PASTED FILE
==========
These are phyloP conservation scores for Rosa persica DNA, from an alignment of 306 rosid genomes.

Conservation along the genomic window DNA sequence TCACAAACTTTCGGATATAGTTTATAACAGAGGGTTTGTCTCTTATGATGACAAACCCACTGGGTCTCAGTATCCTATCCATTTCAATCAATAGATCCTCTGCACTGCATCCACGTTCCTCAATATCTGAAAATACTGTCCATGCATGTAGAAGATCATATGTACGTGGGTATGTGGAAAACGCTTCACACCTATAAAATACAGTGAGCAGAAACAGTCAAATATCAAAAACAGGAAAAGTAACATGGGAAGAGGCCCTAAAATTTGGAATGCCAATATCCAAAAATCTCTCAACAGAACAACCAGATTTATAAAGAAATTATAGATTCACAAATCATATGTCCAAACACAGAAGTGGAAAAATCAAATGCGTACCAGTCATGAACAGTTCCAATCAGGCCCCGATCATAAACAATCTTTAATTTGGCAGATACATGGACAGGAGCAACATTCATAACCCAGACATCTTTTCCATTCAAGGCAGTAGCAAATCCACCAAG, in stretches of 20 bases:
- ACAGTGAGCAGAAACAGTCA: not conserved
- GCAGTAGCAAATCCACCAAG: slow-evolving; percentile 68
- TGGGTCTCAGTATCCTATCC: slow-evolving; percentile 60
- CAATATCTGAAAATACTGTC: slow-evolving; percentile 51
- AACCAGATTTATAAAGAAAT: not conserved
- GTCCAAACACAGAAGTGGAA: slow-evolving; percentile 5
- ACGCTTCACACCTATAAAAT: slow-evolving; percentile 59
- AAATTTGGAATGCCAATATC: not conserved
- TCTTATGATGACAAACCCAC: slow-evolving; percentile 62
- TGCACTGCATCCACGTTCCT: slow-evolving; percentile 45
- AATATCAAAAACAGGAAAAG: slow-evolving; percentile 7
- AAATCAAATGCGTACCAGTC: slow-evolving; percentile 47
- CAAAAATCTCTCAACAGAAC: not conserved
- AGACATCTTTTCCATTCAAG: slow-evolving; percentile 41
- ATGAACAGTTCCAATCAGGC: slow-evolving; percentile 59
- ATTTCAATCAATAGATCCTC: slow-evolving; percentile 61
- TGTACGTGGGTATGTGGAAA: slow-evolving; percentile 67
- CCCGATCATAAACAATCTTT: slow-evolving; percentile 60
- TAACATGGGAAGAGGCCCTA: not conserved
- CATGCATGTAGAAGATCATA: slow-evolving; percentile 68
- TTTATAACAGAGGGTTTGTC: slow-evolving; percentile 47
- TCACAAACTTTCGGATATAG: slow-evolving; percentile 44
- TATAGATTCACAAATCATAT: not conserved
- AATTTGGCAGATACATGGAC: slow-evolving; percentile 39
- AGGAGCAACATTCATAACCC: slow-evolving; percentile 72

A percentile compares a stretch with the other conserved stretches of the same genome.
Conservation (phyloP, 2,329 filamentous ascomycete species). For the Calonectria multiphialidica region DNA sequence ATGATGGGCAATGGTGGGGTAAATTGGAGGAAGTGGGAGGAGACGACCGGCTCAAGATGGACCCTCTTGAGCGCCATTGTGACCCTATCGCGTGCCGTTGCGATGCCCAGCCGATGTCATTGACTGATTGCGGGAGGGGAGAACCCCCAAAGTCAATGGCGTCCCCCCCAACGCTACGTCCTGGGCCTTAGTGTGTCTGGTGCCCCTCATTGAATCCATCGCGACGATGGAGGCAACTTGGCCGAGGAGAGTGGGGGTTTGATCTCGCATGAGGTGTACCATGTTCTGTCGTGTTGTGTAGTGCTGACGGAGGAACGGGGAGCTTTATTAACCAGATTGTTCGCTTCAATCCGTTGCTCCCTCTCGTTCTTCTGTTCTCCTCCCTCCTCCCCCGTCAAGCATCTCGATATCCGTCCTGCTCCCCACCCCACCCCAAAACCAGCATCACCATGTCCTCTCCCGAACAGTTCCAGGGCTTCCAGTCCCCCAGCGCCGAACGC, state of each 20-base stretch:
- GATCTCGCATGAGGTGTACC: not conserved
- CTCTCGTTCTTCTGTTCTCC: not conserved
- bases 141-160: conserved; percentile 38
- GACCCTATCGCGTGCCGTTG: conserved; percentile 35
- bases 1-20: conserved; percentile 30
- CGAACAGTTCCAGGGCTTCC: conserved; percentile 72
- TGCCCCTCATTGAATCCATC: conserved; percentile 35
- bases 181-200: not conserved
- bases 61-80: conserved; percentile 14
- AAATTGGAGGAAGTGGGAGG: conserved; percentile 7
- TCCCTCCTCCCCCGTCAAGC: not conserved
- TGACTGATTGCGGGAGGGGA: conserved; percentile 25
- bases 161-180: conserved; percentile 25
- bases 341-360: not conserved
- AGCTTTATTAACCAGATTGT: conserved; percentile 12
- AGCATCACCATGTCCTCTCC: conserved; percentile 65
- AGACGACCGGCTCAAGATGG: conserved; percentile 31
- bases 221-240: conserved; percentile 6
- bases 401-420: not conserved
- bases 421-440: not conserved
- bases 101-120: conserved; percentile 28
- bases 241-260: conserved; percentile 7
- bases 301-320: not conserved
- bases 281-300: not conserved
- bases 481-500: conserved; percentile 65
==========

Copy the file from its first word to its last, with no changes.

These are phyloP conservation scores for Rosa persica DNA, from an alignment of 306 rosid genomes.

Conservation along the genomic window DNA sequence TCACAAACTTTCGGATATAGTTTATAACAGAGGGTTTGTCTCTTATGATGACAAACCCACTGGGTCTCAGTATCCTATCCATTTCAATCAATAGATCCTCTGCACTGCATCCACGTTCCTCAATATCTGAAAATACTGTCCATGCATGTAGAAGATCATATGTACGTGGGTATGTGGAAAACGCTTCACACCTATAAAATACAGTGAGCAGAAACAGTCAAATATCAAAAACAGGAAAAGTAACATGGGAAGAGGCCCTAAAATTTGGAATGCCAATATCCAAAAATCTCTCAACAGAACAACCAGATTTATAAAGAAATTATAGATTCACAAATCATATGTCCAAACACAGAAGTGGAAAAATCAAATGCGTACCAGTCATGAACAGTTCCAATCAGGCCCCGATCATAAACAATCTTTAATTTGGCAGATACATGGACAGGAGCAACATTCATAACCCAGACATCTTTTCCATTCAAGGCAGTAGCAAATCCACCAAG, in stretches of 20 bases:
- ACAGTGAGCAGAAACAGTCA: not conserved
- GCAGTAGCAAATCCACCAAG: slow-evolving; percentile 68
- TGGGTCTCAGTATCCTATCC: slow-evolving; percentile 60
- CAATATCTGAAAATACTGTC: slow-evolving; percentile 51
- AACCAGATTTATAAAGAAAT: not conserved
- GTCCAAACACAGAAGTGGAA: slow-evolving; percentile 5
- ACGCTTCACACCTATAAAAT: slow-evolving; percentile 59
- AAATTTGGAATGCCAATATC: not conserved
- TCTTATGATGACAAACCCAC: slow-evolving; percentile 62
- TGCACTGCATCCACGTTCCT: slow-evolving; percentile 45
- AATATCAAAAACAGGAAAAG: slow-evolving; percentile 7
- AAATCAAATGCGTACCAGTC: slow-evolving; percentile 47
- CAAAAATCTCTCAACAGAAC: not conserved
- AGACATCTTTTCCATTCAAG: slow-evolving; percentile 41
- ATGAACAGTTCCAATCAGGC: slow-evolving; percentile 59
- ATTTCAATCAATAGATCCTC: slow-evolving; percentile 61
- TGTACGTGGGTATGTGGAAA: slow-evolving; percentile 67
- CCCGATCATAAACAATCTTT: slow-evolving; percentile 60
- TAACATGGGAAGAGGCCCTA: not conserved
- CATGCATGTAGAAGATCATA: slow-evolving; percentile 68
- TTTATAACAGAGGGTTTGTC: slow-evolving; percentile 47
- TCACAAACTTTCGGATATAG: slow-evolving; percentile 44
- TATAGATTCACAAATCATAT: not conserved
- AATTTGGCAGATACATGGAC: slow-evolving; percentile 39
- AGGAGCAACATTCATAACCC: slow-evolving; percentile 72

A percentile compares a stretch with the other conserved stretches of the same genome.
Conservation (phyloP, 2,329 filamentous ascomycete species). For the Calonectria multiphialidica region DNA sequence ATGATGGGCAATGGTGGGGTAAATTGGAGGAAGTGGGAGGAGACGACCGGCTCAAGATGGACCCTCTTGAGCGCCATTGTGACCCTATCGCGTGCCGTTGCGATGCCCAGCCGATGTCATTGACTGATTGCGGGAGGGGAGAACCCCCAAAGTCAATGGCGTCCCCCCCAACGCTACGTCCTGGGCCTTAGTGTGTCTGGTGCCCCTCATTGAATCCATCGCGACGATGGAGGCAACTTGGCCGAGGAGAGTGGGGGTTTGATCTCGCATGAGGTGTACCATGTTCTGTCGTGTTGTGTAGTGCTGACGGAGGAACGGGGAGCTTTATTAACCAGATTGTTCGCTTCAATCCGTTGCTCCCTCTCGTTCTTCTGTTCTCCTCCCTCCTCCCCCGTCAAGCATCTCGATATCCGTCCTGCTCCCCACCCCACCCCAAAACCAGCATCACCATGTCCTCTCCCGAACAGTTCCAGGGCTTCCAGTCCCCCAGCGCCGAACGC, state of each 20-base stretch:
- GATCTCGCATGAGGTGTACC: not conserved
- CTCTCGTTCTTCTGTTCTCC: not conserved
- bases 141-160: conserved; percentile 38
- GACCCTATCGCGTGCCGTTG: conserved; percentile 35
- bases 1-20: conserved; percentile 30
- CGAACAGTTCCAGGGCTTCC: conserved; percentile 72
- TGCCCCTCATTGAATCCATC: conserved; percentile 35
- bases 181-200: not conserved
- bases 61-80: conserved; percentile 14
- AAATTGGAGGAAGTGGGAGG: conserved; percentile 7
- TCCCTCCTCCCCCGTCAAGC: not conserved
- TGACTGATTGCGGGAGGGGA: conserved; percentile 25
- bases 161-180: conserved; percentile 25
- bases 341-360: not conserved
- AGCTTTATTAACCAGATTGT: conserved; percentile 12
- AGCATCACCATGTCCTCTCC: conserved; percentile 65
- AGACGACCGGCTCAAGATGG: conserved; percentile 31
- bases 221-240: conserved; percentile 6
- bases 401-420: not conserved
- bases 421-440: not conserved
- bases 101-120: conserved; percentile 28
- bases 241-260: conserved; percentile 7
- bases 301-320: not conserved
- bases 281-300: not conserved
- bases 481-500: conserved; percentile 65